Comcare v Banerji  HCA 23
High Court decision finds public servant’s anonymous twitter comments in breach of APS Code of Conduct.
On 7 August 2019, the High Court delivered a landmark decision concerning public servants and their rights to freedom of political expression. In a unanimous decision, the court held the dismissal of Michaela Banerji in 2013 was not unjustified, rejecting the respondent’s arguments that the provisions do not apply to ‘anonymous’ communication.
The High Courts ruling overturned a decision made by the Administrative Appeals Tribunal that found Banerji’s termination based on her political views was unjustified.
Banerji’s argument went from one pertaining freedom of political expression to seemingly trying to find a loophole in statutory legislation, arguing that the Public Service Act does not apply to ‘anonymous’ communication.
- Michaela Banerji, a former employee of the Department of Immigration and Citizenship, used an anonymous Twitter account named “@LaLegale”. to post 9,000 Tweets which were critical of the government and its policies.
- Provisions in laid out in the Public Service Act require APS employees to behave in a way that “upholds the APS Values and the integrity and good reputation of the APS” because the APS is “apolitical” and politically impartial.
- Banerji’s identity under @LaLegale was uncovered and her employment was terminated for violating s 13(11), 10(1) of the public service act.
- Banerji made a workplace injury claim under the Safety, Rehabilitation and Compensation Act 1988 (Cth) for a psychological injury resulting from the termination of her employment.
- Comcare rejected the claim on the basis that the respondent’s injury was suffered as a result of such action. That decision was set aside by the Administrative Appeals Tribunal, on the basis that the Code trespassed upon Banerji’s implied freedom of political communication.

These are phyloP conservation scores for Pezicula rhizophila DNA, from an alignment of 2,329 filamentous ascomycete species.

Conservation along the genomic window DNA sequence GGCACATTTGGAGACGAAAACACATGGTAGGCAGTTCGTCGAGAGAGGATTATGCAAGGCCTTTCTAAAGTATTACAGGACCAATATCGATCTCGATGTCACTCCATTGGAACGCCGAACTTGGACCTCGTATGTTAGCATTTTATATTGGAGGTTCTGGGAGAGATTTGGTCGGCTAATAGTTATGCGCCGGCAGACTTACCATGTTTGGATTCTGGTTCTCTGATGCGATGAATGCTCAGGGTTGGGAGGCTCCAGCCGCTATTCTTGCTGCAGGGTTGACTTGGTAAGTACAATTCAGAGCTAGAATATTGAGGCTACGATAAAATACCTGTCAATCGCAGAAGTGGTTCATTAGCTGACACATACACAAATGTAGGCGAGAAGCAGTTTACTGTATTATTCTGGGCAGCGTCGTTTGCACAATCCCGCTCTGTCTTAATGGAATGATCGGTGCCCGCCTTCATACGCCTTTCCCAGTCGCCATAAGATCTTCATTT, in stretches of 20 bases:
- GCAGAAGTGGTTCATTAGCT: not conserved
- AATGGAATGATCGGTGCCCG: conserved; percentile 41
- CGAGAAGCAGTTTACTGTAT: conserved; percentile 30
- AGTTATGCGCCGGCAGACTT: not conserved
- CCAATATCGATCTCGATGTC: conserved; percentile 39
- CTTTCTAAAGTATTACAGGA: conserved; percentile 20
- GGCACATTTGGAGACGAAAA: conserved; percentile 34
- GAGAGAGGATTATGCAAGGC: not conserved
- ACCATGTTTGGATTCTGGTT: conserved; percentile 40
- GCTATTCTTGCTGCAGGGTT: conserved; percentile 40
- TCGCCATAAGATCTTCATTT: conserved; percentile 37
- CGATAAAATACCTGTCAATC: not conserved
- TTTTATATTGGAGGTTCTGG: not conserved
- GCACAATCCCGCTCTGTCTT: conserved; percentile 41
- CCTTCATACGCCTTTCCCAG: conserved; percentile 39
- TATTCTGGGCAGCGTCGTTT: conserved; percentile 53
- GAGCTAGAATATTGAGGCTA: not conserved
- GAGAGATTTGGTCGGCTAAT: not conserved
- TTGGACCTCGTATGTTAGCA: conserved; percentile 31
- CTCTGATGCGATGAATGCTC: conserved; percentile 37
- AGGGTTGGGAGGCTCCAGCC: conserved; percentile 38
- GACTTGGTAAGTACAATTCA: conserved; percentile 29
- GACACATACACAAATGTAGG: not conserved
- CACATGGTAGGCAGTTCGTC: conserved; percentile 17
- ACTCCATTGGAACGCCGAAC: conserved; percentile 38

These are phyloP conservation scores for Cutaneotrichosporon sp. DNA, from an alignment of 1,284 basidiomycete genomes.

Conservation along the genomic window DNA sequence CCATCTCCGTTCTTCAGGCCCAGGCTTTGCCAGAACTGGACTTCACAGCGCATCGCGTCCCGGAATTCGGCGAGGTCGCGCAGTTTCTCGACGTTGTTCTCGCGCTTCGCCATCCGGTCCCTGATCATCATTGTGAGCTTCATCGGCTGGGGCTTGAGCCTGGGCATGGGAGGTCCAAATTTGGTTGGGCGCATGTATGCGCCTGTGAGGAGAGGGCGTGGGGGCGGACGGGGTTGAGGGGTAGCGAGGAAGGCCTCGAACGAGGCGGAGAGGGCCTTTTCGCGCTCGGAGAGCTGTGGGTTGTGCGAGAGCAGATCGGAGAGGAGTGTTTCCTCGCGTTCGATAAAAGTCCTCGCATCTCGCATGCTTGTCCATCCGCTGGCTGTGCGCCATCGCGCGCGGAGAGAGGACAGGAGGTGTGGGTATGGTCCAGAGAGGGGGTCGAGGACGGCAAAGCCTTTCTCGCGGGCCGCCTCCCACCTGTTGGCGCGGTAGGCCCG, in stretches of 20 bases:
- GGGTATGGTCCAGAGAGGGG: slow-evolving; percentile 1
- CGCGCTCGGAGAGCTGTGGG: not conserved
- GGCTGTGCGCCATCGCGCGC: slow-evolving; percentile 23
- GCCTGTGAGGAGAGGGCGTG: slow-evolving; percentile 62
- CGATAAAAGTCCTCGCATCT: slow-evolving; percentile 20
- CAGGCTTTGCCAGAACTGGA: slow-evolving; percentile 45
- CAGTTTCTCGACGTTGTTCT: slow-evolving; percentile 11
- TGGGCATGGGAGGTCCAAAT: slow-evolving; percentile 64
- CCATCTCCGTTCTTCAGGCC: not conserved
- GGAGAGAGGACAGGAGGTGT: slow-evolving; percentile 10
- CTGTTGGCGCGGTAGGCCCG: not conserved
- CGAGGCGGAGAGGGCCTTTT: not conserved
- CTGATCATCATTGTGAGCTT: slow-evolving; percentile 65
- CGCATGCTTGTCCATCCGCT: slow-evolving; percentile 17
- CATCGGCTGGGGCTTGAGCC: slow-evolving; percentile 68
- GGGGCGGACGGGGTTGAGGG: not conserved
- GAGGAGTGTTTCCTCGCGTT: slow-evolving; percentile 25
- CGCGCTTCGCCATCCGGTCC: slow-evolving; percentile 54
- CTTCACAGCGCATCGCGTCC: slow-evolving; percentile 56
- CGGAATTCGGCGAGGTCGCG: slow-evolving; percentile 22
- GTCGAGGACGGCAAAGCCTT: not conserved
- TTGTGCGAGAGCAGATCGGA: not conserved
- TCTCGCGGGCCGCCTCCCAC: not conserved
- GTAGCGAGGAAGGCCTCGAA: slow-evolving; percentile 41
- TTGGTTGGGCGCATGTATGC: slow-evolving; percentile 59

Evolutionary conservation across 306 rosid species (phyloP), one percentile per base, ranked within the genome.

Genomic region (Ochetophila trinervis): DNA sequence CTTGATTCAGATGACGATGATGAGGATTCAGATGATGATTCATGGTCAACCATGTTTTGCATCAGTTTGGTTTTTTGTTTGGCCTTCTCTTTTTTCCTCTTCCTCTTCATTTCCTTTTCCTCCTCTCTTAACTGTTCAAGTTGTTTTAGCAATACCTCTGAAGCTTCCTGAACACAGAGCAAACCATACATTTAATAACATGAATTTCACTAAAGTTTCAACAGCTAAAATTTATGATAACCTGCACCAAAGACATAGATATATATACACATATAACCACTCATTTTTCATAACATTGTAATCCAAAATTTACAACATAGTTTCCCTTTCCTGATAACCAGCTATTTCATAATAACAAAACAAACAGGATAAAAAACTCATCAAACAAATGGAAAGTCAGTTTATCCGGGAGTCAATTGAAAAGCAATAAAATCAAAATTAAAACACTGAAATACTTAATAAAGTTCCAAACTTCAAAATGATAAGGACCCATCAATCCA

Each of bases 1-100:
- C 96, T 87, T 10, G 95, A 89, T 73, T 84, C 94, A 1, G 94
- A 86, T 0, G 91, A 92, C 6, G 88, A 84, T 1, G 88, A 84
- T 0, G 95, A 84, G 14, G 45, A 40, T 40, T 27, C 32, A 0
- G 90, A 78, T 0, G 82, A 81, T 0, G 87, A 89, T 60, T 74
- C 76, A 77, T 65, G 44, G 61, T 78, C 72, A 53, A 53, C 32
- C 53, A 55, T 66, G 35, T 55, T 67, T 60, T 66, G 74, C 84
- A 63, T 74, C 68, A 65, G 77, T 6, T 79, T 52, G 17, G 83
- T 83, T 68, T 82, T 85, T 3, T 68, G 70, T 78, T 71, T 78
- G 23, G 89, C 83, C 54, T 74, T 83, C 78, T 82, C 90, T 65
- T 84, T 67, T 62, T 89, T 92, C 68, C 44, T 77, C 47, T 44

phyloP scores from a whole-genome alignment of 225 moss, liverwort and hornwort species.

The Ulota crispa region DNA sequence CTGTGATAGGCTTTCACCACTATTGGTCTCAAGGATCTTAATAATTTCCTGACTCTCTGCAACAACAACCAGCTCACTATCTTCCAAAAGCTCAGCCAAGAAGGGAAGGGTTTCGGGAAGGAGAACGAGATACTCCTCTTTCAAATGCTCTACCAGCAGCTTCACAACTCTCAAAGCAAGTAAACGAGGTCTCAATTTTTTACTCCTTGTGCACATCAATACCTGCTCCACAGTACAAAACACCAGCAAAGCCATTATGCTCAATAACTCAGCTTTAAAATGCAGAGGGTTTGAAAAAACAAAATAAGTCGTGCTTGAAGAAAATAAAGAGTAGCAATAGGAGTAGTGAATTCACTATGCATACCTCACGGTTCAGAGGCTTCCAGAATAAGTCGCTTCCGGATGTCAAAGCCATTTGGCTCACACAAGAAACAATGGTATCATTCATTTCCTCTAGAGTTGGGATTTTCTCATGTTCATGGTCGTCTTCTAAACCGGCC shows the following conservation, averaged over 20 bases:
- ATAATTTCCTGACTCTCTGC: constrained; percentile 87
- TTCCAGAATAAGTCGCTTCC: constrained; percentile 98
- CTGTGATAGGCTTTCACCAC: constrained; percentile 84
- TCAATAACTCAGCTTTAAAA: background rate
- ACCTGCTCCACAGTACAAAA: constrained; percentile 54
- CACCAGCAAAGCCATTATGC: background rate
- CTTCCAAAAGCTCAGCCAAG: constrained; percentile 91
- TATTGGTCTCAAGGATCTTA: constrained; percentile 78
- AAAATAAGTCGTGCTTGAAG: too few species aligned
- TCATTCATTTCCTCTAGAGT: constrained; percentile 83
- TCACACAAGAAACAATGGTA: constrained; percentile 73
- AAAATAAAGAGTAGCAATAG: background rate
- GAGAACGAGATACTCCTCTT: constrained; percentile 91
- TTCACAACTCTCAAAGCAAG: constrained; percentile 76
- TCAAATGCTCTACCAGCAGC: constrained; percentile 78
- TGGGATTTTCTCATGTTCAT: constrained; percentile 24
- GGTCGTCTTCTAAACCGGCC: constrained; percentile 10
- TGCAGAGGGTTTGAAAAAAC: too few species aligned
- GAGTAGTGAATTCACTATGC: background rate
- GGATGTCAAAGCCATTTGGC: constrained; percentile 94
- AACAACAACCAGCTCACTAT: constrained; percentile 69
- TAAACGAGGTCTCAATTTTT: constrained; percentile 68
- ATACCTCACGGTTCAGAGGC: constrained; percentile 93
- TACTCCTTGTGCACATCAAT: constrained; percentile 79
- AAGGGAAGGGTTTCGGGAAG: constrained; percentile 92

- Comcare appealed.
The first issue dealt with by the courts was whether or not the Public Service Act applied to anonymous communication. The courts rejected the respondent’s argument on the basis that the matter would have likely ceased in the earlier tribunal.
Secondly, their honours considered the implied freedom argument. Kiefel CJ, Bell, Keane and Nettle JJ found that there had been no unjustified burden on the implied freedom. Geiger J also agreed that the law did not impose an unjustified burden on the implied freedom.
The High Court found that ss 10(1) and 13(11) does affect the ability of Australian public servants to engage in public comment on Government and political matters, therefore limiting their freedom of political expression.
Furthermore, they found that that burden had a legitimate purpose consistent with a constitutional system of government and separation of powers.
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